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Joshua Mqabuko Nkomo statue in fresh controversy

by Staff Reporter
08 Jan 2014 at 06:54hrs | Views
THE Zimbabwe Indigenous Languages Promotion Association (Zilpa) has charged that the exclusion of other languages on the inscription of the statue of the late 'Father Zimbabwe' was a violation of the new Constitution.

Zilpa states that there are 16 official languages in the Constitution.

Zilpa said it was concerned that previously-marginalised languages that were granted official status in the new Constitution were being sidelined by their exclusion from Joshua Mqabuko Nkomo's statue.

Out of the 16 official languages, the inscription on the statue consists of only four languages, English, Ndebele, Shona and Sotho.

Zilpa yesterday condemned the decision to exclude Chewa, Chibarwe, Kalanga, Koisan, Nambya, Ndau, Shangani, Tonga, Tswana, Venda, Xhosa and Sign Language from the statue inscription saying authorities were just paying lip service to the new Constitution.

Zilpa secretary Tshidzanani Malaba took a swipe at the National Museums and Monuments of Zimbabwe (NMMZ), the custodians of all national monuments under which the Nkomo statue falls, for blatantly violating the Bill of Rights.

"As a body representing previously-marginalised language groups, we are grateful that the government has honoured Nkomo who played a pivotal role in unifying all Zimbabweans regardless of tribe or language," Tshidzanani said.

"However, we were hoping that in the wake of the new Constitution recognising 16 languages as official, NMMZ would use previously-marginalised languages in messages engraved on Nkomo's statue," he said.

Asked about the choice of languages used on the statue's inscription, NMMZ director Godfrey Mahachi said: "Which languages are you referring to?

The statement of significance is in English although we have referred to his popular names in Ndebele, Shona and Sotho. If there are names that we have omitted, all other language groups with references can come forward.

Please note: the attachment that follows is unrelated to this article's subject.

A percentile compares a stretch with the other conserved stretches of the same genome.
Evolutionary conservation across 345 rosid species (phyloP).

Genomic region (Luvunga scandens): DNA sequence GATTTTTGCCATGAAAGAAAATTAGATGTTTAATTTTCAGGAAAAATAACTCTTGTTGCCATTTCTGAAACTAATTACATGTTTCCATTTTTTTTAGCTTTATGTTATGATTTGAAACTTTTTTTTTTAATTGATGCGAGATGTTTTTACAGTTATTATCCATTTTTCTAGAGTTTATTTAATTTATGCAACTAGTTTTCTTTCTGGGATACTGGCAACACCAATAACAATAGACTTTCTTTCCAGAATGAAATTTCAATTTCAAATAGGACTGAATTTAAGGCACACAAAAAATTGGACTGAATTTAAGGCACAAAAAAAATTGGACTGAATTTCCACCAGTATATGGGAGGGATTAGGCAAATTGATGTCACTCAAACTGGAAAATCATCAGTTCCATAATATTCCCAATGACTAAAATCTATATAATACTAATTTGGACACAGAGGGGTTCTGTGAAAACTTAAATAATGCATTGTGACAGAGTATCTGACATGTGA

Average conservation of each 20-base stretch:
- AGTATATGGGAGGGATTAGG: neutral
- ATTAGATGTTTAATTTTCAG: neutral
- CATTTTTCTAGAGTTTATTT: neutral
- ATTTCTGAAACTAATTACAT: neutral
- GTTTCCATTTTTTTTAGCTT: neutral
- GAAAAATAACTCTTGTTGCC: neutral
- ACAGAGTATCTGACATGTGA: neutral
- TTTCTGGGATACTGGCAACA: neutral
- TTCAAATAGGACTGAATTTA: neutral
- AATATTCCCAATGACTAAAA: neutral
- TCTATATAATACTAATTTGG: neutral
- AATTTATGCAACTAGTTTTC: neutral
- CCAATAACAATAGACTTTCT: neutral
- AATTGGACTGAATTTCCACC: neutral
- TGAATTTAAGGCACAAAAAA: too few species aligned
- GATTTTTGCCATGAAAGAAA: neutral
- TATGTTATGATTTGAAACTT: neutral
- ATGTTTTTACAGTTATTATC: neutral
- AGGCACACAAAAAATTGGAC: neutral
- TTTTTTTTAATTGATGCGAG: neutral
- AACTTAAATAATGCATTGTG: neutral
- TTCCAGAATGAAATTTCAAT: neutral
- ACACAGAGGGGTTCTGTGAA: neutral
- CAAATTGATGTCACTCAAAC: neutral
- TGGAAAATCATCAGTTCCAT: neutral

"The statue is not the end of Nkomo's memorialisation. This is just the beginning as we are embarking on a number of projects to honour the late vice-president and I hope all other languages will be catered for."

Joshua Nkomo National Foundation chief executive officer Jabulani Hadebe defended the exclusion of other indigenous languages from the statue saying "those are his names".

"You cannot give a name to someone who is dead. If any language group has a name which they wanted to be used, they should have come forward because the languages that we used are the ones that have had Nkomo's names.

"We have songs that are composed in all indigenous languages hence we invite those interested to compose songs in their languages of choice to approach us."

Hadebe said, for example, Ramatsatsi was the name Nkomo's grandfather used to call him by while Chibwe Chitedza is a Shona name he got in Mashonaland.

Nkomo hailed from Kezi, a predominantly Kalanga-speaking area and a Kalanga language advocate said his home language should have been used on the statue the activist said.

"He is from Kezi and we at least expected the Kalanga language to be recognised by being used on the statue," Malaba said.



Source - Southern Eye

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